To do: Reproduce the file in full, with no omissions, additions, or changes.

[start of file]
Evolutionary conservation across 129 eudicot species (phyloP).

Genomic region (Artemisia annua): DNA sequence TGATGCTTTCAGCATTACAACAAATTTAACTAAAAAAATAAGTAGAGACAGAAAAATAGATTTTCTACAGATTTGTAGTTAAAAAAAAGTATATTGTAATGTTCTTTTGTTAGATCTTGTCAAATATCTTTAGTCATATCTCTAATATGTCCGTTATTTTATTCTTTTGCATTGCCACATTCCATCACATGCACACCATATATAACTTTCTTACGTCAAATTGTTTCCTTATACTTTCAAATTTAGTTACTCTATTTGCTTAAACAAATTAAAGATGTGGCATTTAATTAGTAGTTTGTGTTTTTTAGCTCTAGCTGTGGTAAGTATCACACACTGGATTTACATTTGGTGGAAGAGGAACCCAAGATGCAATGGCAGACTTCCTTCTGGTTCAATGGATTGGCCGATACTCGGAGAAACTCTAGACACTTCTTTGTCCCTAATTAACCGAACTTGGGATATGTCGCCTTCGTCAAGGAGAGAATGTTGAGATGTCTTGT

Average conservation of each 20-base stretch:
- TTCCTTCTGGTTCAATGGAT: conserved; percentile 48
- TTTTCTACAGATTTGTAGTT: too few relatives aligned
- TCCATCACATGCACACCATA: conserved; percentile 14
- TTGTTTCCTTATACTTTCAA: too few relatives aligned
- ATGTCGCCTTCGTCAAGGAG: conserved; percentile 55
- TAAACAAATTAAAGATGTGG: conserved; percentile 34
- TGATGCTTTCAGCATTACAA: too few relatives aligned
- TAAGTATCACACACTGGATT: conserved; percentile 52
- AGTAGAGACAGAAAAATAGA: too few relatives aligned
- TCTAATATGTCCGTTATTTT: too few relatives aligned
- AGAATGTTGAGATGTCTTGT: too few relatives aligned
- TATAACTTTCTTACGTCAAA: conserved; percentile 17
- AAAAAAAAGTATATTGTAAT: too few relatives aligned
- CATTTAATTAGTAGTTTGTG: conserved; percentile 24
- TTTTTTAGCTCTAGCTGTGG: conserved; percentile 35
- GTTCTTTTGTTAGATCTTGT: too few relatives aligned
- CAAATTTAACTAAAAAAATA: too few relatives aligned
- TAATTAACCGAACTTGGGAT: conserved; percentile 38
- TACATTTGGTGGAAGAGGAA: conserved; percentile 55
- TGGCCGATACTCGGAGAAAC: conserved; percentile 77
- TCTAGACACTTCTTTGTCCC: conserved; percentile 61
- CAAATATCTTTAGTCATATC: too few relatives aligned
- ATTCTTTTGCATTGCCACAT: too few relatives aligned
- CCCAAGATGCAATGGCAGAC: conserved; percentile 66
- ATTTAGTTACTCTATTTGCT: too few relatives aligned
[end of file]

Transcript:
Evolutionary conservation across 129 eudicot species (phyloP).

Genomic region (Artemisia annua): DNA sequence TGATGCTTTCAGCATTACAACAAATTTAACTAAAAAAATAAGTAGAGACAGAAAAATAGATTTTCTACAGATTTGTAGTTAAAAAAAAGTATATTGTAATGTTCTTTTGTTAGATCTTGTCAAATATCTTTAGTCATATCTCTAATATGTCCGTTATTTTATTCTTTTGCATTGCCACATTCCATCACATGCACACCATATATAACTTTCTTACGTCAAATTGTTTCCTTATACTTTCAAATTTAGTTACTCTATTTGCTTAAACAAATTAAAGATGTGGCATTTAATTAGTAGTTTGTGTTTTTTAGCTCTAGCTGTGGTAAGTATCACACACTGGATTTACATTTGGTGGAAGAGGAACCCAAGATGCAATGGCAGACTTCCTTCTGGTTCAATGGATTGGCCGATACTCGGAGAAACTCTAGACACTTCTTTGTCCCTAATTAACCGAACTTGGGATATGTCGCCTTCGTCAAGGAGAGAATGTTGAGATGTCTTGT

Average conservation of each 20-base stretch:
- TTCCTTCTGGTTCAATGGAT: conserved; percentile 48
- TTTTCTACAGATTTGTAGTT: too few relatives aligned
- TCCATCACATGCACACCATA: conserved; percentile 14
- TTGTTTCCTTATACTTTCAA: too few relatives aligned
- ATGTCGCCTTCGTCAAGGAG: conserved; percentile 55
- TAAACAAATTAAAGATGTGG: conserved; percentile 34
- TGATGCTTTCAGCATTACAA: too few relatives aligned
- TAAGTATCACACACTGGATT: conserved; percentile 52
- AGTAGAGACAGAAAAATAGA: too few relatives aligned
- TCTAATATGTCCGTTATTTT: too few relatives aligned
- AGAATGTTGAGATGTCTTGT: too few relatives aligned
- TATAACTTTCTTACGTCAAA: conserved; percentile 17
- AAAAAAAAGTATATTGTAAT: too few relatives aligned
- CATTTAATTAGTAGTTTGTG: conserved; percentile 24
- TTTTTTAGCTCTAGCTGTGG: conserved; percentile 35
- GTTCTTTTGTTAGATCTTGT: too few relatives aligned
- CAAATTTAACTAAAAAAATA: too few relatives aligned
- TAATTAACCGAACTTGGGAT: conserved; percentile 38
- TACATTTGGTGGAAGAGGAA: conserved; percentile 55
- TGGCCGATACTCGGAGAAAC: conserved; percentile 77
- TCTAGACACTTCTTTGTCCC: conserved; percentile 61
- CAAATATCTTTAGTCATATC: too few relatives aligned
- ATTCTTTTGCATTGCCACAT: too few relatives aligned
- CCCAAGATGCAATGGCAGAC: conserved; percentile 66
- ATTTAGTTACTCTATTTGCT: too few relatives aligned